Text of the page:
Every once in a while, a horrible story involving home-schooled children grabs the public's attention. Most recently, a Perris couple allegedly kept their 13 sons and daughters chained and malnourished, while filing the proper paperwork each year to tell the state that they were running a small, home-based private school for the kids.
Most tales of home-schooling are of course nothing like this. But the Perris case serves as a reminder that California plays it too loosey-goosey when it comes to the welfare and education of home-schooled children.
Not that lawmakers should go all nanny-state on parents who choose to educate their own children; New York State, for example, takes it too far by requiring home-schooled students to take the state's annual standardized tests. Similarly, a court ruled 10 years ago that California home-schoolers must have a teaching credential; that ruling was quickly reversed after an outcry from home-schooling supporters.
Some parents choose home-schooling because they believe that, in regular public schools, important educational priorities have been subordinated to standardized test scores. In fact, the reasons for home-schooling run the gamut — a desire for more religious instruction or an education enriched with hands-on experiences; frequent family moves that would disrupt education; a child's serious medical issues; resistance to having children vaccinated. Some of these reasons are laudable; others less so. But in the end, California's easygoing rules on home-schools — which mandate only that the schools provide very limited information to the state — make a wide variety of educational experiences possible.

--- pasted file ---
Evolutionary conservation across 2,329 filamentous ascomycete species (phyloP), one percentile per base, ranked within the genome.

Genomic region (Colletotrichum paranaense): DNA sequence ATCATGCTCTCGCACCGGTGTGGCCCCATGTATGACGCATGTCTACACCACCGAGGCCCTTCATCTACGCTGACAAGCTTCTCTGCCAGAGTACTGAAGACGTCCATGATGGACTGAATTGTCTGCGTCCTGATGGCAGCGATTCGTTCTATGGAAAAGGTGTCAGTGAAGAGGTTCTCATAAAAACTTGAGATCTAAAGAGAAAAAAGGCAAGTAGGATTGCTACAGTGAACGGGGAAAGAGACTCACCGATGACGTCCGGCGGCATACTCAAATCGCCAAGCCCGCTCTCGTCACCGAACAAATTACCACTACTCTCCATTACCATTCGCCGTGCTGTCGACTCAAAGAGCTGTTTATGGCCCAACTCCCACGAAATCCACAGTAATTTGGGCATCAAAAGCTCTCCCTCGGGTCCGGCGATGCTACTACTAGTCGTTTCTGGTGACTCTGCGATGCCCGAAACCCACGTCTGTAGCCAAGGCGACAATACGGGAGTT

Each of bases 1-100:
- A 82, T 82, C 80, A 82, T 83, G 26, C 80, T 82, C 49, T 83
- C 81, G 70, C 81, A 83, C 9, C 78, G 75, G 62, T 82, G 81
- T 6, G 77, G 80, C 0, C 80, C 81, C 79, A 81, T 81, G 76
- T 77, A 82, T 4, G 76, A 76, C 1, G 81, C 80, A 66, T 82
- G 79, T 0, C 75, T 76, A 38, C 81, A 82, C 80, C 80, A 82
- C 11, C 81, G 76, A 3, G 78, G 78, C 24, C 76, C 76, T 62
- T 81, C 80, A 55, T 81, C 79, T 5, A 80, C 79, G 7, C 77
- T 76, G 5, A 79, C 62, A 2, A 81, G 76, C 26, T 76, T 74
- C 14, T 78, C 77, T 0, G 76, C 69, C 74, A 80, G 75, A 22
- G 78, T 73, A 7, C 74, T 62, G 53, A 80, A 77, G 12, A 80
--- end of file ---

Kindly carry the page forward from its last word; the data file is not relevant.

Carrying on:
At the same time, like every state, California has a compulsory-education law as well as numerous child-welfare statutes. The state bears some responsibility for ensuring that children are getting the basics of a good education and that they are safe. As great as many home-schoolers are, there also are parents who withdraw their children from public schools at precisely the moment when teachers, who are mandated public reporters of child abuse, start noticing signs of potentially dangerous family problems and asking questions. And the Perris incident isn't an isolated example; the 2008 ruling on teaching credentials, for example, grew out of allegations of mistreatment by a Lynwood couple that home-schooled their eight children.
What might a reasonable, non-bureaucratic set of rules look like? Here's one possibility: annual inspections by school districts, reimbursed by the state, to ensure that students are learning in a basically decent environment. The inspectors would interview students privately so that they could feel safe talking about any abuse and would review the educational plan and a portfolio of the student's work to see whether the parents are actually teaching.
Parents have the right to educate their own children; they don't have the right not to educate their children or to use home-schooling as a cover for abuse and neglect.